Misplaced Anger

Misplaced Anger

It’s easy to get angry, even very angry, especially when your kids are stepping on your very last nerve. But consider this, especially if you are getting unusually angry: Is that really why you are mad? A lot of times, our anger isn’t about what has happened or even the way other people are reacting, although that can make things a lot worse.

Recently, it’s been very easy to make me angry. It’s not that the kids have done anything, it’s that I’ve been feeling miserable because of asthma and allergies. And I’m angry about it. I’m angry because I love to be in the woods. I’m angry because I love to be involved in Scouts with my kids, including camping and campfires. (Campfires trigger my asthma.) I enjoy opening the windows when it’s nice outside. And I hate taking medicine all the time. So, I’m angry. No matter how young or old you are, there are times when life just makes us angry.

As I tell my kids, I get to feel my feelings, but I don’t have the right to ruin anyone else’s day because of it, and that includes berating friends and acquaintances online. If you find you are getting angrier than normal, please, stop and think about what you are really angry about. If you see your kids getting angrier than normal, think about what is going on in their life to see if you know the problem. Whether you know what it might be or not, talk to them about it. You might be wrong, there might be details you don’t know, or they might really want to talk about it.

It doesn’t help anything to berate your friends and family for something totally unrelated. Misplaced anger just damages your relationships. It can get kids in trouble at school and it can cause problems at work.

But HOW Do You Keep it from Spiraling?

We all have times when we are just wound too tight and can’t just “calm down.” When I’m like that, I sometimes go to a website I know is full of trolls and/or arguing and work out my venom on them. Realistically, nothing I say will have an impact (good or bad) there, unlike in my real life. Doing that helps me be a kinder, better, easier-to-live-with person for those in my actual home and life.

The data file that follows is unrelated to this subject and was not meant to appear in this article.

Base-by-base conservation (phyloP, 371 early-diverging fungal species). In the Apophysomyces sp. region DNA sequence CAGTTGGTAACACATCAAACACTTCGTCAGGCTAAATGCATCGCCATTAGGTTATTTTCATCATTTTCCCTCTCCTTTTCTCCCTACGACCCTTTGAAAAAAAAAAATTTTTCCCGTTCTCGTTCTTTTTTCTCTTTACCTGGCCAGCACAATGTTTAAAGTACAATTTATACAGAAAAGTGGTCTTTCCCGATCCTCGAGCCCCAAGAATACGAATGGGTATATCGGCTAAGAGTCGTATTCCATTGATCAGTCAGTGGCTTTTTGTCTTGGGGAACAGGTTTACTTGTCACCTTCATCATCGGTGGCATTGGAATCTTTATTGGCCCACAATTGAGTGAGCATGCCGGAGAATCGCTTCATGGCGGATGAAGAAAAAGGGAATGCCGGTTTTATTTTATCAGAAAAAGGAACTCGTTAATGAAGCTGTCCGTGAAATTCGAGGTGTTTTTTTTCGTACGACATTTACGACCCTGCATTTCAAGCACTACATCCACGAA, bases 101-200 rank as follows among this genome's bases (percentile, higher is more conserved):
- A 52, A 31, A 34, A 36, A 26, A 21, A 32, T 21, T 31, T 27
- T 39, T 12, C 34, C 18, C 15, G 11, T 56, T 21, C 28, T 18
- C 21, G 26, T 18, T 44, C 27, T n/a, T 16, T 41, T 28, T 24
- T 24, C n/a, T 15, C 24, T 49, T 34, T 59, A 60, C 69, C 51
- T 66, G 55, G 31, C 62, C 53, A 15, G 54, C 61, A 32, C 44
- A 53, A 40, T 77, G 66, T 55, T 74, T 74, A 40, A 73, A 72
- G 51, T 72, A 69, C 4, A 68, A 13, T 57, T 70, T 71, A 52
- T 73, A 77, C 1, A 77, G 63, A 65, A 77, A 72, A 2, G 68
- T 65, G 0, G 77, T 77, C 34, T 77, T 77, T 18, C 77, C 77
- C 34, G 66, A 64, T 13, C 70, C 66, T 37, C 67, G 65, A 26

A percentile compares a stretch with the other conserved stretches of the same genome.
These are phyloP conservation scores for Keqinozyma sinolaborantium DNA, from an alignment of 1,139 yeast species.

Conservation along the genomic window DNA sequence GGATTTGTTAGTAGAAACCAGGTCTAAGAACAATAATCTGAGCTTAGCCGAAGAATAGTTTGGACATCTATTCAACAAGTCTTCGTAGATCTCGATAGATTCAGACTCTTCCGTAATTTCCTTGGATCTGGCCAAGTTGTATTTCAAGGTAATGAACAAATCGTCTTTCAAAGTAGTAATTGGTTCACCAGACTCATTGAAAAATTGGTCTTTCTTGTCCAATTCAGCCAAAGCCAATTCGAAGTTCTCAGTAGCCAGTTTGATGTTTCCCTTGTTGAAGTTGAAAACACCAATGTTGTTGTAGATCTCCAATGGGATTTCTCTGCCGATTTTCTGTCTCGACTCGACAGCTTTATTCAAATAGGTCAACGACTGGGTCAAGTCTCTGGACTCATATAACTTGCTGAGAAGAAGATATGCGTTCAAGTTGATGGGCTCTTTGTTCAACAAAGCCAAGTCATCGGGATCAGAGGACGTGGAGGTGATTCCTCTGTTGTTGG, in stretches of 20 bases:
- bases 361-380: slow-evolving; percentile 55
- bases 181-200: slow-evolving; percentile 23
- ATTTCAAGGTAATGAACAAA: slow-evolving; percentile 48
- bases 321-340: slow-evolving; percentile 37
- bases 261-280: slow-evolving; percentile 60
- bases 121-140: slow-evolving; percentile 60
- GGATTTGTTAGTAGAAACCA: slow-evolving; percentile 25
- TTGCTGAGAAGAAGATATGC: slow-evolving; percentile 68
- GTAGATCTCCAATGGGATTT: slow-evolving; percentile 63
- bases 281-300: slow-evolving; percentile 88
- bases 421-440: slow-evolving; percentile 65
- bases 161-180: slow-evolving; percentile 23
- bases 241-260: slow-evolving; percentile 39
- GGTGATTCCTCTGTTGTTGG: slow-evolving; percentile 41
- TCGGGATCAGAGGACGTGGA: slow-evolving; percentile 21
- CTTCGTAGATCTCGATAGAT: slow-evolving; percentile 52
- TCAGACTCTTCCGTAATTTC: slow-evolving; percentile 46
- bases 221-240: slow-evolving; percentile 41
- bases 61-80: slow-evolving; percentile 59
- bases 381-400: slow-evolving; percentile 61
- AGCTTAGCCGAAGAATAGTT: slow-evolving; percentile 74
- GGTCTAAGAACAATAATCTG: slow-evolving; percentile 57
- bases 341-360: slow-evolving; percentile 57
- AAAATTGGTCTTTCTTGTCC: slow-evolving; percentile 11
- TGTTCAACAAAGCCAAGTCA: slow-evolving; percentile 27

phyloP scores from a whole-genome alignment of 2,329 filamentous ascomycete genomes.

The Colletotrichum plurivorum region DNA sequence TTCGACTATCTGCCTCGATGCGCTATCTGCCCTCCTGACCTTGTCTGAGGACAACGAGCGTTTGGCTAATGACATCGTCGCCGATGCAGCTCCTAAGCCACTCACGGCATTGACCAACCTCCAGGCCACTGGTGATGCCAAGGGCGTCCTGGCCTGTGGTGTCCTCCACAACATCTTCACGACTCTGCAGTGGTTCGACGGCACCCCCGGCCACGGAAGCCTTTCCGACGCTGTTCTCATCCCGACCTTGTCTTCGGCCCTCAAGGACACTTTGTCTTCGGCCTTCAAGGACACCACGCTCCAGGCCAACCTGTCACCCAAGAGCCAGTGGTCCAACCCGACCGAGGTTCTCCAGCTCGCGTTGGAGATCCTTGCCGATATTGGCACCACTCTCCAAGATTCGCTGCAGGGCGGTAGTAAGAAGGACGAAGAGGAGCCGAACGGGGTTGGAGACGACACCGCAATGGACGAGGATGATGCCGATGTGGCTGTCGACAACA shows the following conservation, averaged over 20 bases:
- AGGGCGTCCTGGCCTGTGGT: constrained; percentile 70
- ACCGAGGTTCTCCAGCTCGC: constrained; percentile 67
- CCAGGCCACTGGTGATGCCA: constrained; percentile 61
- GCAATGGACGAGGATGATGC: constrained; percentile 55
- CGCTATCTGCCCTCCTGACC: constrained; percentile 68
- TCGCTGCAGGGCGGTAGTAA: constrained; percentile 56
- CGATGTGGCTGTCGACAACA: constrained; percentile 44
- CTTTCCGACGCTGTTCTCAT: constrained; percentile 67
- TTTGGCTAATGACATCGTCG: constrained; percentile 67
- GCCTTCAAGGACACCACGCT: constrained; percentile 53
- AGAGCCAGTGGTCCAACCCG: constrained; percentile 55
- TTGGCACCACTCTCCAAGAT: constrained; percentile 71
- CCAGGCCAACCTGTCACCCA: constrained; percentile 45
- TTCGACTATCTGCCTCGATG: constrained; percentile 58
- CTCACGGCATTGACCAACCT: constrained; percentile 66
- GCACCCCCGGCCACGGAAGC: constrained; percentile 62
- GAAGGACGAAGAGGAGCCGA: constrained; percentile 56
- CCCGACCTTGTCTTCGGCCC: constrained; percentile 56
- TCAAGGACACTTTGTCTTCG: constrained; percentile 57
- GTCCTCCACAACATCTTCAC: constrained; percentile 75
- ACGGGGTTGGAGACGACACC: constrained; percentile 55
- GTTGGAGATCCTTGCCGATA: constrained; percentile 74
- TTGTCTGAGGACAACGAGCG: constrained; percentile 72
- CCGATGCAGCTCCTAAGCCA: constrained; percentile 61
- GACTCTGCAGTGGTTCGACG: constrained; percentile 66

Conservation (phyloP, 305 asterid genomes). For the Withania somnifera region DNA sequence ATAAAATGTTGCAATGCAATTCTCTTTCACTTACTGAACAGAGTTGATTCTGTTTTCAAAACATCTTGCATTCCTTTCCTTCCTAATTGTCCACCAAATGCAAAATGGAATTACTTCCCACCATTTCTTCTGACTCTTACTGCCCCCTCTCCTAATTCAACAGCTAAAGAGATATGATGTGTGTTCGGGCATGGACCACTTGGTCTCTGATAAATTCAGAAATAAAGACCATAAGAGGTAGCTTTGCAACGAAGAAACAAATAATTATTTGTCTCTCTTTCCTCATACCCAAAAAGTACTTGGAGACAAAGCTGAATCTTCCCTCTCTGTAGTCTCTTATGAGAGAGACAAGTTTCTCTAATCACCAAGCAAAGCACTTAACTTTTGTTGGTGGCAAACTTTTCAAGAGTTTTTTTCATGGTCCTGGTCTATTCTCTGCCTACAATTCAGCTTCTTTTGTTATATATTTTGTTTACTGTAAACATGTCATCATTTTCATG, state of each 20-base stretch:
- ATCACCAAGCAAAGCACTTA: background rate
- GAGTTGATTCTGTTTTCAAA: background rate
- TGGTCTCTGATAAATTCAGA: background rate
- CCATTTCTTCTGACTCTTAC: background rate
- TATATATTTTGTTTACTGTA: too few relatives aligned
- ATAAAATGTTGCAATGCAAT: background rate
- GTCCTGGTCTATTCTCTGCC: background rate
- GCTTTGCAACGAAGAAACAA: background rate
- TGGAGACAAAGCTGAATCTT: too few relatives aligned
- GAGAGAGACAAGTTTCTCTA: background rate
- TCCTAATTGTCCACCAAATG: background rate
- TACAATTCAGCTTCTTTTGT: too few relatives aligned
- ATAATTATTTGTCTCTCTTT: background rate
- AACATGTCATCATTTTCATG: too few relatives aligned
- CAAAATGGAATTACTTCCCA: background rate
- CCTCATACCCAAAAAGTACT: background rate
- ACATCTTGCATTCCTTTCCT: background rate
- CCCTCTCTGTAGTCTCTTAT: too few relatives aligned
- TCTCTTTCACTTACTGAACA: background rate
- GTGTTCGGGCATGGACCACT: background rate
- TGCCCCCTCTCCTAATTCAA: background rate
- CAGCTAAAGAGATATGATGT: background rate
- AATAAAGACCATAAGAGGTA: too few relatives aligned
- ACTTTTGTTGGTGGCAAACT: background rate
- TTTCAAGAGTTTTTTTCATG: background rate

If you’re in a bad mood but not that wound up, give yourself a time-out. After you calm down a bit, go back. The Wise Dad likes to play video games when he needs a time out. Surfing the net, shopping for whatever you happen to need, cooking, watching TV/DVDs, and reading are also great choices for a time-out.

Personally, I like to take a nice tub bath when I really need a time-out and so do our boys. The kids have been trained since they were babies that I don’t come out of the bathroom for anything, so I have no problems with them interrupting a bath. (Of course, if it required a 911 call, I would, of course, come out – but there are TWO parents in the house, and the second parent can pretty much always handle anything that can’t wait a few minutes.) The Wise Dad prefers to spend some time on his favorite massively multiplayer online game. Listening to music, exercising, reading, being outdoors – whatever works for each person.

It’s not hard to have calming spaces set up in a home. It just takes a bit of work.

Be an Example

Kids learn from their parents. That’s hardly a secret. If you want your kid to learn ways to handle a bad day, frustration, and anger, learning how to do it yourself is a good start. Not only does it show them things they can do (exercise, read, games, bath, etc.), it also teaches them that they should do something to calm down and that it’s OK to walk away and take a minute.

Not only that, but it teaches them to give other people some space when they need it. One of the most infuriating things to happen to me recently, as an adult, was when I told another adult I was angry about something completely different (not our conversation, which was truthfully merely annoying) and didn’t want to talk just then. The man wouldn’t accept that I was in a foul mood and forced having a conversation within a few minutes. Unfortunately, his choice of how to handle the situation made me think less of him. Knowing when to let other people have their space is a good skill for kids to learn, too.

It’s worth taking a few minutes to be sure your anger is being directed at the right place, and in a productive manner. It will make your home more peaceful and benefit your whole family for years to come.

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